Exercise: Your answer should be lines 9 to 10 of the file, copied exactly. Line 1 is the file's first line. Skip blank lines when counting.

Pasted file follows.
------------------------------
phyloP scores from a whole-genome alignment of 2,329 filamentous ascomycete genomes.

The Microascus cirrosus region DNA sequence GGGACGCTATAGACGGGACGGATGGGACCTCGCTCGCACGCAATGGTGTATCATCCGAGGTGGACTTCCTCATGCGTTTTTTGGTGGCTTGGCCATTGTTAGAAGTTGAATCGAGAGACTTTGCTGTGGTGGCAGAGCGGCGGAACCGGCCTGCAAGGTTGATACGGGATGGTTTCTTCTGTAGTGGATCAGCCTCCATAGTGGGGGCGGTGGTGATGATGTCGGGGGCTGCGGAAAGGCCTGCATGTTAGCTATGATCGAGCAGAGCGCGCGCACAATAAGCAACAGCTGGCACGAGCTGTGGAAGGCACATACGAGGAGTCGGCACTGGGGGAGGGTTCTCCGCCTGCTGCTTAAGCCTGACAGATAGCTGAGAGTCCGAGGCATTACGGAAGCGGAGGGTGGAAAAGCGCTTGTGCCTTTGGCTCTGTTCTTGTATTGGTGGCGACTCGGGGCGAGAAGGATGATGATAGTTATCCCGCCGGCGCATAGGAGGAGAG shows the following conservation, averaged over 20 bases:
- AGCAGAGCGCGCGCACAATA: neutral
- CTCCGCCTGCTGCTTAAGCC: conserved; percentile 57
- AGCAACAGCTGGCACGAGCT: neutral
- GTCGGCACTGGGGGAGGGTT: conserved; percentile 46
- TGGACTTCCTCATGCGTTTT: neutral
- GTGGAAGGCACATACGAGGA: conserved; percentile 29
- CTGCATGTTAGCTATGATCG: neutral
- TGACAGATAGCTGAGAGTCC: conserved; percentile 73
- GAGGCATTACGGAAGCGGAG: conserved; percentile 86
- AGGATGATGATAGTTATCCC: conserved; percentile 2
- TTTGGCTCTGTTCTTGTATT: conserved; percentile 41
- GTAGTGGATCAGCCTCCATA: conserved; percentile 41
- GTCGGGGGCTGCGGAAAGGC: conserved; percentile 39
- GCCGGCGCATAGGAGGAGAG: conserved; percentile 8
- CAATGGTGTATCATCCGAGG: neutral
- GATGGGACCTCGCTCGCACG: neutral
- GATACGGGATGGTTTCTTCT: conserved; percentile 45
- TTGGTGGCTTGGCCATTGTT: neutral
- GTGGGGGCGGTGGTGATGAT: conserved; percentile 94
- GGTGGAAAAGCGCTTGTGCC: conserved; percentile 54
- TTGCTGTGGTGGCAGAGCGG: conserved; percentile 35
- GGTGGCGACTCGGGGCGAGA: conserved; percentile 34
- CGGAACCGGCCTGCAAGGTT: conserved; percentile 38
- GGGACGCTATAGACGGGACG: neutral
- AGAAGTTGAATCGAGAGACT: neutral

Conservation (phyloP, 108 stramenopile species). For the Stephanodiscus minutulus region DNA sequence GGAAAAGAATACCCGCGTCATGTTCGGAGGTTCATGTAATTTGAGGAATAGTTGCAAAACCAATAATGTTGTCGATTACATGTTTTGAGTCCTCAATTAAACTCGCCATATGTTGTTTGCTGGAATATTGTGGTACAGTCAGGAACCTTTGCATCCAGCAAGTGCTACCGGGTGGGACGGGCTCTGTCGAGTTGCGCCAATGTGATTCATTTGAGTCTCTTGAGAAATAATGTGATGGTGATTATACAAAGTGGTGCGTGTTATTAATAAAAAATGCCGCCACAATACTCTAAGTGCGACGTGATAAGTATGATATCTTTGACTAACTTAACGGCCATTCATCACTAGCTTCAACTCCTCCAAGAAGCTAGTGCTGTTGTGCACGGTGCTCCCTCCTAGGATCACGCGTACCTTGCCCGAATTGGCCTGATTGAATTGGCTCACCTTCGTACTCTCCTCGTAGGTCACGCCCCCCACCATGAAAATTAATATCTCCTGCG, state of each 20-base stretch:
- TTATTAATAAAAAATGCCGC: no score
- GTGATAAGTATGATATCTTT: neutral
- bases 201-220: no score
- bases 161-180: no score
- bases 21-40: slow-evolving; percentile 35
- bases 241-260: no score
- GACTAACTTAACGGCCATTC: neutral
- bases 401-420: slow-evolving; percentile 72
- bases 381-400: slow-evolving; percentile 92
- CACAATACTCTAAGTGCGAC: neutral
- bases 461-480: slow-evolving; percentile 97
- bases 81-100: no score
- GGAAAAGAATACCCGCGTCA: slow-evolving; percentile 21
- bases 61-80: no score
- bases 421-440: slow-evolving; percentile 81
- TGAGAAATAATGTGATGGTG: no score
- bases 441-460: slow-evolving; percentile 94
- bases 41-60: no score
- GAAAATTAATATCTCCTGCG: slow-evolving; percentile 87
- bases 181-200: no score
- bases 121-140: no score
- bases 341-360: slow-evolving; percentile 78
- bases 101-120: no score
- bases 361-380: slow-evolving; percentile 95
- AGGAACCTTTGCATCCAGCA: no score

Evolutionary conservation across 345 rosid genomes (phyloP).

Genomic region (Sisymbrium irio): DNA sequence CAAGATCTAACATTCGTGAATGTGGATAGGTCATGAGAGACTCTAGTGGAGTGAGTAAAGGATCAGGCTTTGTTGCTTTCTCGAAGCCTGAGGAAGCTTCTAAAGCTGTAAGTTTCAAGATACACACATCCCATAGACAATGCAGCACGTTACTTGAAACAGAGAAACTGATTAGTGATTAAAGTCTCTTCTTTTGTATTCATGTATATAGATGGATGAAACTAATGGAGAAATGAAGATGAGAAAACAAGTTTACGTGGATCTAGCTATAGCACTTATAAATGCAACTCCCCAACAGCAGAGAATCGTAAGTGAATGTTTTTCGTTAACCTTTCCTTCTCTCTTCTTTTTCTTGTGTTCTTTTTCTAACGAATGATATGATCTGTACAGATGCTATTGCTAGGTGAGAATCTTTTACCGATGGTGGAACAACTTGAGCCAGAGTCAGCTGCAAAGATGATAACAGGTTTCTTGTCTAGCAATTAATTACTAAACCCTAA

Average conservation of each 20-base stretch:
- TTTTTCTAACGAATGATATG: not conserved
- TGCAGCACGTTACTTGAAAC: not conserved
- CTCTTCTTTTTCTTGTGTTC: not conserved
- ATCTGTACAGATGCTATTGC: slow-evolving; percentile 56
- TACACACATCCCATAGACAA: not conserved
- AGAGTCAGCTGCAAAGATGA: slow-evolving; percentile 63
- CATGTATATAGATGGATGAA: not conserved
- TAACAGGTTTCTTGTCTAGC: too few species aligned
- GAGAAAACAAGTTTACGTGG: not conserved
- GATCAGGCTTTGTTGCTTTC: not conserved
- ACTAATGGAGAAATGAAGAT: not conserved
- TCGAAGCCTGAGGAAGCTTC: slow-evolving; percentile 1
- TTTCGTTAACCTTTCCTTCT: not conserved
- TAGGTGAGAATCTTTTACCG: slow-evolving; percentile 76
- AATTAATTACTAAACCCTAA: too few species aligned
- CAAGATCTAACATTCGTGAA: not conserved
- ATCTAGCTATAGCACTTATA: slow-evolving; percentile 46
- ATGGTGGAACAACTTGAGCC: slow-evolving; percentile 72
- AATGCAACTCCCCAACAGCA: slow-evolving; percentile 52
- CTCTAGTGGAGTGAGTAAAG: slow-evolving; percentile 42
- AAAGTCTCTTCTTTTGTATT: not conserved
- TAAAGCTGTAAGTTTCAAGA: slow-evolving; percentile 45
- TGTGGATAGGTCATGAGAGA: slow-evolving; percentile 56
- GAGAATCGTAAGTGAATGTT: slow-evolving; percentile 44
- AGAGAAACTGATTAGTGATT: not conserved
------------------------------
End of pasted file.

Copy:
- CTGCATGTTAGCTATGATCG: neutral
- TGACAGATAGCTGAGAGTCC: conserved; percentile 73